Yoga can support your child’s development in five ways: physically, mentally, emotionally, socially, and academically.
Children explore body movements and build spatial awareness through yoga. Yoga develops motor skills by giving students ample opportunities to practice movement, balance, and hand-eye coordination.
A highly desirable skill, creativity is a marker of success in the modern workforce. Creativity is a natural part of learning that is directly related to innovation. Bring your yoga poses to life by creating stories that can engage your child’s imagination while challenging students to creatively participate in the story. We love to take our children on a Yoga Jungle Safari by having them warm up with their lion breath before they turn into magical yoga snakes and giant amazon yoga trees.
- Begin seated in your chair. Make sure both feet are touching the floor and you are sitting up tall in your body. Imagine you are a lion waiting to pounce. Inhale through your nose.
- Exhale with a roar, opening your mouth wide and stick your tongue out, bringing your hands to your face.
Yoga teaches self-awareness, self-regulation, and stress reduction. Students learn how to respond reflectively rather than reactively to life’s challenges. Yoga also nurtures emotional intelligence as students learn to consult their intuition when faced.
Yoga teaches children to successfully navigate their emotional selves in order to build and maintain relationships with others. When you feel happy and well with yourself, you have well behaved children. When you feel down and out you have poorly behaved children. The same goes for your children, when they are better able to understand and regulate their own emotions they become happy little humans which allows them to connect and relate better to you, their siblings and friends.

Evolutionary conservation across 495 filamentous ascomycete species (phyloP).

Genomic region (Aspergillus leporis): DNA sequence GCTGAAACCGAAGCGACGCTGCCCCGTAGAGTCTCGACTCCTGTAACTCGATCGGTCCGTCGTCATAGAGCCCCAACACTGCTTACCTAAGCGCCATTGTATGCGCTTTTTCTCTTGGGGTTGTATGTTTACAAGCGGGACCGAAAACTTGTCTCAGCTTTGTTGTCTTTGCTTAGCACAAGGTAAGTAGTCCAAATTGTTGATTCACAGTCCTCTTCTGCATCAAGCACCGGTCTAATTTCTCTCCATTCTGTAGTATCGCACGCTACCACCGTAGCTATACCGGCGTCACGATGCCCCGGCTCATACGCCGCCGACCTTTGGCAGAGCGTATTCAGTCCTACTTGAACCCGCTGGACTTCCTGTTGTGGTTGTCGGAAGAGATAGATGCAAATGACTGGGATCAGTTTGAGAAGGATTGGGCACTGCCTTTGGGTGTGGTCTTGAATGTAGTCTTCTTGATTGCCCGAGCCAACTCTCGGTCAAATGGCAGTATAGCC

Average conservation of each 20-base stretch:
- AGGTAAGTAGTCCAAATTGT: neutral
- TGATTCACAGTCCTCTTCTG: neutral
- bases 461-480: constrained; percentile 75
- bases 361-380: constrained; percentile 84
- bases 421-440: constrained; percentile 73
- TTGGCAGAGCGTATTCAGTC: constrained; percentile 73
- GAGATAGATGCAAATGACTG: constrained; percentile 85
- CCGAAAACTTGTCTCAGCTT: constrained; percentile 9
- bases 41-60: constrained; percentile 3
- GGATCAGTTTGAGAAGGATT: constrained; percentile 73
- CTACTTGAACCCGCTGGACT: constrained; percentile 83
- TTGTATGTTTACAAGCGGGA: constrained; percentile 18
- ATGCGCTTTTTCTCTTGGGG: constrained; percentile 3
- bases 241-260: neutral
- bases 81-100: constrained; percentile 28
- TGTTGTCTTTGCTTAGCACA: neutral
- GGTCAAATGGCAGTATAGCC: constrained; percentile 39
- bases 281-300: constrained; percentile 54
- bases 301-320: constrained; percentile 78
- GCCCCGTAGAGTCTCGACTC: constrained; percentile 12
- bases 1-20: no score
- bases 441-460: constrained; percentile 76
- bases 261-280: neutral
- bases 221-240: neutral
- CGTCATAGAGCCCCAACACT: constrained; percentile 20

Yoga increases your child’s readiness to learn. Learning readiness involves attention, motivation, curiosity, and decreased stress and anxiety. Yoga primes students for learning in many ways. Breathing exercises and yoga postures direct students’ awareness, attention, and motivation, while dynamic sequences engage multiple networks throughout the brain (Ratey, 2008). Relaxation provides students with tools to let go of stress and anxiety. As a physical activity, yoga also increases oxygen-rich blood in the brain, which improves brain function. What’s even better about yoga as a tool for parenting is that it can be done on a mat or in a chair depending on your own personal experience with yoga. Check out Balloon Breathing, a simple breathing exercise that can be done right in your chair at home.
- Begin seated in your chair. Make sure both feet are touching the floor and you are sitting up tall in your body.
- Place one or both hands on your belly and breathe deeply. Inhale, feeling your belly rise.
- Exhale, feeling your belly lower and contract.